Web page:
THE BLOG
02/04/2016 10:40 am ET Updated Feb 04, 2017

Learning to Win

Growing up, I was surrounded by athletes. My father was a good athlete, and most of my friends were good athletes. I tried various sports throughout my youth, but it just didn't click with me. Needless to say, I didn't win a lot of trophies. Through all of it, I had a father that stressed the fact I wasn't going to miss a practice or a game. That same philosophy was the same with school and work.

If I was involved with something, my father made it clear I was going to see it through. The key is, I had to be involved in something -- even if it wasn't sports. As I got older, it was clear to me that I wasn't going to excel in athletics, and it certainly wasn't from lack of effort.

Would a trophy have made a difference in my life?

No, not if it didn't mean anything. So what does it mean to get a participation trophy? Is that meaningless? To a lot of people, that answer is yes, especially if they are earning MVP's and other awards. To the kid that shows up, the kid that busts their hump everyday, the kid that gets knocked down over and over but refuses to quit no matter how bad things get -- that trophy means everything. The participation trophy is a way of positively affirming that these kids are doing something right in a world where people may often criticize them. The participation trophy may be a beacon of light for all the awful days a kid may have had at practices, and all the times other kids may have mocked them. That participation trophy rewards kids showing up and plugging away.

In many cases, a participation trophy may help transform these kids into the athletes they aspire to be. In other cases, it does something much more. It teaches kids the importance of commitment, whatever that commitment may be. It teaches you the importance of showing up.

People think athletes are just about sports and ability. No way. An "athlete" in my opinion is somebody that stands out, no matter what it is they choose to do. I always tell kids the same thing -- it does not matter whether you are good at certain things or not. Whatever it is you want to do with your lives, work hard, show up and be the best at what you do. A lot of times in life, showing up is 99 percent of anything. Whether or not you grow to be good at sports, eventually you are going to have to learn how to do something. Whatever it is you want to do in life, be better at it than anybody else. However, none of that will happen unless you learn how to be there, take direction, and work with others. These principles apply to other things in life too, such as marriage, parenting and keeping promises to others.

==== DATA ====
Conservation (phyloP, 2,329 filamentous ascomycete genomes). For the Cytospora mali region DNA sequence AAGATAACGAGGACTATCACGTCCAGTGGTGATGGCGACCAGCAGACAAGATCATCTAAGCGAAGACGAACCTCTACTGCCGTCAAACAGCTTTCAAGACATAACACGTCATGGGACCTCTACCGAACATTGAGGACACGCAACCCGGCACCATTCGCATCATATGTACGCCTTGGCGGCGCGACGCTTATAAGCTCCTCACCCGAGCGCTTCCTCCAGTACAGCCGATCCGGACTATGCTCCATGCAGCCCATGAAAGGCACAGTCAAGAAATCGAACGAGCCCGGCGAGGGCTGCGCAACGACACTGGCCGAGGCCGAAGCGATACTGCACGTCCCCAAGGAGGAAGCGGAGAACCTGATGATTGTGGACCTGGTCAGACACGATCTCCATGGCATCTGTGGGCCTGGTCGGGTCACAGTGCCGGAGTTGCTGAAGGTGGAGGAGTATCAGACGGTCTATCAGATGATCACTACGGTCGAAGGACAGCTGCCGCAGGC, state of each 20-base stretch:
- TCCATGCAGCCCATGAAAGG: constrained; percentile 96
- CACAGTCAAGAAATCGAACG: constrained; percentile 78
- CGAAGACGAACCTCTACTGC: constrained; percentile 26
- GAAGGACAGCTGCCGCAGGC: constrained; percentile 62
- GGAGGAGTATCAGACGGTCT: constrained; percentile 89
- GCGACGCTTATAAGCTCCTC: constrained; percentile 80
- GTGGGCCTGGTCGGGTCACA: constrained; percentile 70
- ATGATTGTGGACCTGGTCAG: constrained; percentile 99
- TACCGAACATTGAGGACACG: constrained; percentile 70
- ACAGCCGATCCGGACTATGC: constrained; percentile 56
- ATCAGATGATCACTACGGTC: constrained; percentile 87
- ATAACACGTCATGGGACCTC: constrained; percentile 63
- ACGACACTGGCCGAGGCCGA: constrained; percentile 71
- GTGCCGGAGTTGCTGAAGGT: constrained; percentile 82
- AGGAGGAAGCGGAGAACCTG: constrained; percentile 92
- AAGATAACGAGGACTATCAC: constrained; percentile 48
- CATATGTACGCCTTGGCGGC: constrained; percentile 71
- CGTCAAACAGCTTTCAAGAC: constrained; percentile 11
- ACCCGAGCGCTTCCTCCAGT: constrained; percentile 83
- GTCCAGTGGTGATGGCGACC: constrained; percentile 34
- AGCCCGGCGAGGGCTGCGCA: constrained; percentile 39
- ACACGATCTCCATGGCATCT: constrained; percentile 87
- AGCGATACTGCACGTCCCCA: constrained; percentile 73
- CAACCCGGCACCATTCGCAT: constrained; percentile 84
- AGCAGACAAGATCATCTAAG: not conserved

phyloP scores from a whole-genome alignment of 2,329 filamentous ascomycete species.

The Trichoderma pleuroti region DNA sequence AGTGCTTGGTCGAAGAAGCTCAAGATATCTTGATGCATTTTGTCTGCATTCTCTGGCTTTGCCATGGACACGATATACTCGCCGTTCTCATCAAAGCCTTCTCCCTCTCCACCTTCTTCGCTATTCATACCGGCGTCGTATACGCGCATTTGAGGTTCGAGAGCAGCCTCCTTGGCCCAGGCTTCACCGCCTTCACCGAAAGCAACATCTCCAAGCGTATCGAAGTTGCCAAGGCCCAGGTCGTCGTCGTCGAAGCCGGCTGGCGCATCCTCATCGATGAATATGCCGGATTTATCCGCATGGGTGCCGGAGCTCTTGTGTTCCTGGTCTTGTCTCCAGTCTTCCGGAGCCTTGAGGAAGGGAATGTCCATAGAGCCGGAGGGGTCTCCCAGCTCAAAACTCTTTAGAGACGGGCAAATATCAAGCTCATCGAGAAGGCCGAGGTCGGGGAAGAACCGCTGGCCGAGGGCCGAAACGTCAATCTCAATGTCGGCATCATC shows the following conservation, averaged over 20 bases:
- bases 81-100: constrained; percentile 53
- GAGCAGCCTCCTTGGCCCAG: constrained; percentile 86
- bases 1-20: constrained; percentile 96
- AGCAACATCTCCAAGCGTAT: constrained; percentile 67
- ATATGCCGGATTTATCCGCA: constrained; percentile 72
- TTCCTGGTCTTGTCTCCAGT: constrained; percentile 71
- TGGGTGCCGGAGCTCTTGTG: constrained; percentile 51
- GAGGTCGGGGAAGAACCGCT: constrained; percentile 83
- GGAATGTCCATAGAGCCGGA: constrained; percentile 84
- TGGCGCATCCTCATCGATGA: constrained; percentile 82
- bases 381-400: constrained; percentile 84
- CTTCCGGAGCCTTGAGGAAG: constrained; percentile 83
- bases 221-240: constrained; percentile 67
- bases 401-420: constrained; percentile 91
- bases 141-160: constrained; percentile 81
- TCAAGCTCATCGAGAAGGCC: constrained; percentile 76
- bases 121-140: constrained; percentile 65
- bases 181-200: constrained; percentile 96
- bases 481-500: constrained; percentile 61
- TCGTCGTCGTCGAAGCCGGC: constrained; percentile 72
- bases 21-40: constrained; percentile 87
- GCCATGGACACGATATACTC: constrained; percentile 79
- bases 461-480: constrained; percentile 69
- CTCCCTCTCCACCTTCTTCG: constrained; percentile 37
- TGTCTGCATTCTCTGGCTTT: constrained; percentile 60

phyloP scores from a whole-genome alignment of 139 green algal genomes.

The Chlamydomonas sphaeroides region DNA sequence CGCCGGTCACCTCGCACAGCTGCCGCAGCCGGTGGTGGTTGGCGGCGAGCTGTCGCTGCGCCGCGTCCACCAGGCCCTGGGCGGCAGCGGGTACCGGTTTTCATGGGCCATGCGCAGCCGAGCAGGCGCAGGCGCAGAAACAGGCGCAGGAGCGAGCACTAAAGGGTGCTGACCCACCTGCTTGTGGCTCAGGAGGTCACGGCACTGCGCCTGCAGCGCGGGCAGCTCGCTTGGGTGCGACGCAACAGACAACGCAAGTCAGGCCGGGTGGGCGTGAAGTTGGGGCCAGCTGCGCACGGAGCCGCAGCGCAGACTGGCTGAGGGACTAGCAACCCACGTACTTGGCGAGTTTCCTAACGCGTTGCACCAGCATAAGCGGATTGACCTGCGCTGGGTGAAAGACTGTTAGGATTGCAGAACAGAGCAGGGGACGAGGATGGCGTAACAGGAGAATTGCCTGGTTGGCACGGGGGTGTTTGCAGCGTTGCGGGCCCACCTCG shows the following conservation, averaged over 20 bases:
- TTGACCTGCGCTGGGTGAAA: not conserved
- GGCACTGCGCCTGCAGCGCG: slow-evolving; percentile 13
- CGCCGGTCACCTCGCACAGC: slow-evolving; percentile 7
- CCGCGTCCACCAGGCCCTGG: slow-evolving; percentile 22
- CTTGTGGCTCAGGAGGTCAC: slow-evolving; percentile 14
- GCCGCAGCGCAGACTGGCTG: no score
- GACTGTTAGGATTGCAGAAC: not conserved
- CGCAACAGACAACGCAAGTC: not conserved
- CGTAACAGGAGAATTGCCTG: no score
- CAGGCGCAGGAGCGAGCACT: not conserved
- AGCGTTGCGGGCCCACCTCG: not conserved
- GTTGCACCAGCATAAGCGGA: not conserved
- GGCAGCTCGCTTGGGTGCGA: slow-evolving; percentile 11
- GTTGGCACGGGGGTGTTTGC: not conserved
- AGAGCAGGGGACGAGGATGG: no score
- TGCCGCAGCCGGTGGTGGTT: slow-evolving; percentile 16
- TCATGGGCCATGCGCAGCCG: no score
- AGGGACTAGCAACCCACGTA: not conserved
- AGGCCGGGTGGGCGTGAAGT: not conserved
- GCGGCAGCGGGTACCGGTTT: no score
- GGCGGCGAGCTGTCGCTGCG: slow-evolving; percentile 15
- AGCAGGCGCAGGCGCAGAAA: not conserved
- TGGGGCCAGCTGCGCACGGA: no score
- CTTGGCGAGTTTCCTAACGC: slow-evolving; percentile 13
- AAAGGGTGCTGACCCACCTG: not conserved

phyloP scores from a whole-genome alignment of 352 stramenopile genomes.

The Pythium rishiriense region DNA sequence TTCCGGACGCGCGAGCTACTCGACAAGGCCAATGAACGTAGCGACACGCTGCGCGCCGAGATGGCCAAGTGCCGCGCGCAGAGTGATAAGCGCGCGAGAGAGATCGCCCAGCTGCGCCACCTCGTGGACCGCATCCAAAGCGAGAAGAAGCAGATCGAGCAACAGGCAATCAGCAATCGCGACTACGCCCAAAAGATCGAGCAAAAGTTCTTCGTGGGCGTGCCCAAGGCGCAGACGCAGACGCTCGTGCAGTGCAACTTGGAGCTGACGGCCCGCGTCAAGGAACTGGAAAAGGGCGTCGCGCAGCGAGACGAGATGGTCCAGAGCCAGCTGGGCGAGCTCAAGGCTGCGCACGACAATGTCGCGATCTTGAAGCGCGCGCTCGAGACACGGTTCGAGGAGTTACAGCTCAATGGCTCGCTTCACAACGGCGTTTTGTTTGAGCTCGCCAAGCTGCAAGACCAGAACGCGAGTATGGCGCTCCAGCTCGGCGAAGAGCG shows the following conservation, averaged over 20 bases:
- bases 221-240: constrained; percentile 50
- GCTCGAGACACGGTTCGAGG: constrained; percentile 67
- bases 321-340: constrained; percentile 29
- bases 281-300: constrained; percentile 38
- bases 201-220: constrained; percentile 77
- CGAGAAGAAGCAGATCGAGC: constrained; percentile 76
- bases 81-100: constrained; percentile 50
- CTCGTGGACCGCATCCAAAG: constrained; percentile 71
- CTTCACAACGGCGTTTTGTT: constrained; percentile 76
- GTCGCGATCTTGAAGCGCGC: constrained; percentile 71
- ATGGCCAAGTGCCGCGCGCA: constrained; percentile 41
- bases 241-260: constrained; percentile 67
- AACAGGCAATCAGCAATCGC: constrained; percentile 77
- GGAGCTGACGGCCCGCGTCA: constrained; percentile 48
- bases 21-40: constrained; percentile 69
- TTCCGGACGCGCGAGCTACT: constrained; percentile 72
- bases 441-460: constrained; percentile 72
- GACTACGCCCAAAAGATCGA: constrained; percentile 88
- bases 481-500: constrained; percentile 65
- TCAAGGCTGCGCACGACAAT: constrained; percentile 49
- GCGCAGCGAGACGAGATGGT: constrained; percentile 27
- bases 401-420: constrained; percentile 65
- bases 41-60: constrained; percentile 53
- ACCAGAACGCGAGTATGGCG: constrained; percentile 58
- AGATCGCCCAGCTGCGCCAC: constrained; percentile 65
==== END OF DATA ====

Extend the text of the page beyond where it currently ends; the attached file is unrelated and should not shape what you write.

Don't get me wrong, there is more to participation than just showing up. There is a big difference between being a load of bricks that makes no effort to contribute anything, and someone that is trying hard and helping the people around them to become better, and improving themselves mentally and physically in the process.

Where is the harm in rewarding a kid for doing something that will pay dividends later in life? Where is the harm in teaching kids that being present and giving effort will make them better people? Where is the harm in making a kid feel good, and giving them confidence in themselves ahead of becoming adults?

I may not always be the smartest or most talented, but nine out of 10 times, if I'm passionate about something, I will outwork and outlast you. Learning to be on time and work hard will take you far in life. I learned those important lessons that carried me through adulthood because of what I learned as a child. I learned these lessons because my father, and the coaches that could see past wins and losses. I learned these lessons because I learned at a very young age the importance of showing up.

I've seen many athletes in my life peak in high school. I see young kids rewarded solely on their talents rather than work ethic, which is not how the real world works. The economics of adulthood work like this -- you won't get paid unless you're there.

For those that make a stink about rewarding a kid for showing up to practice, time to lighten up. We are busy building responsible adults.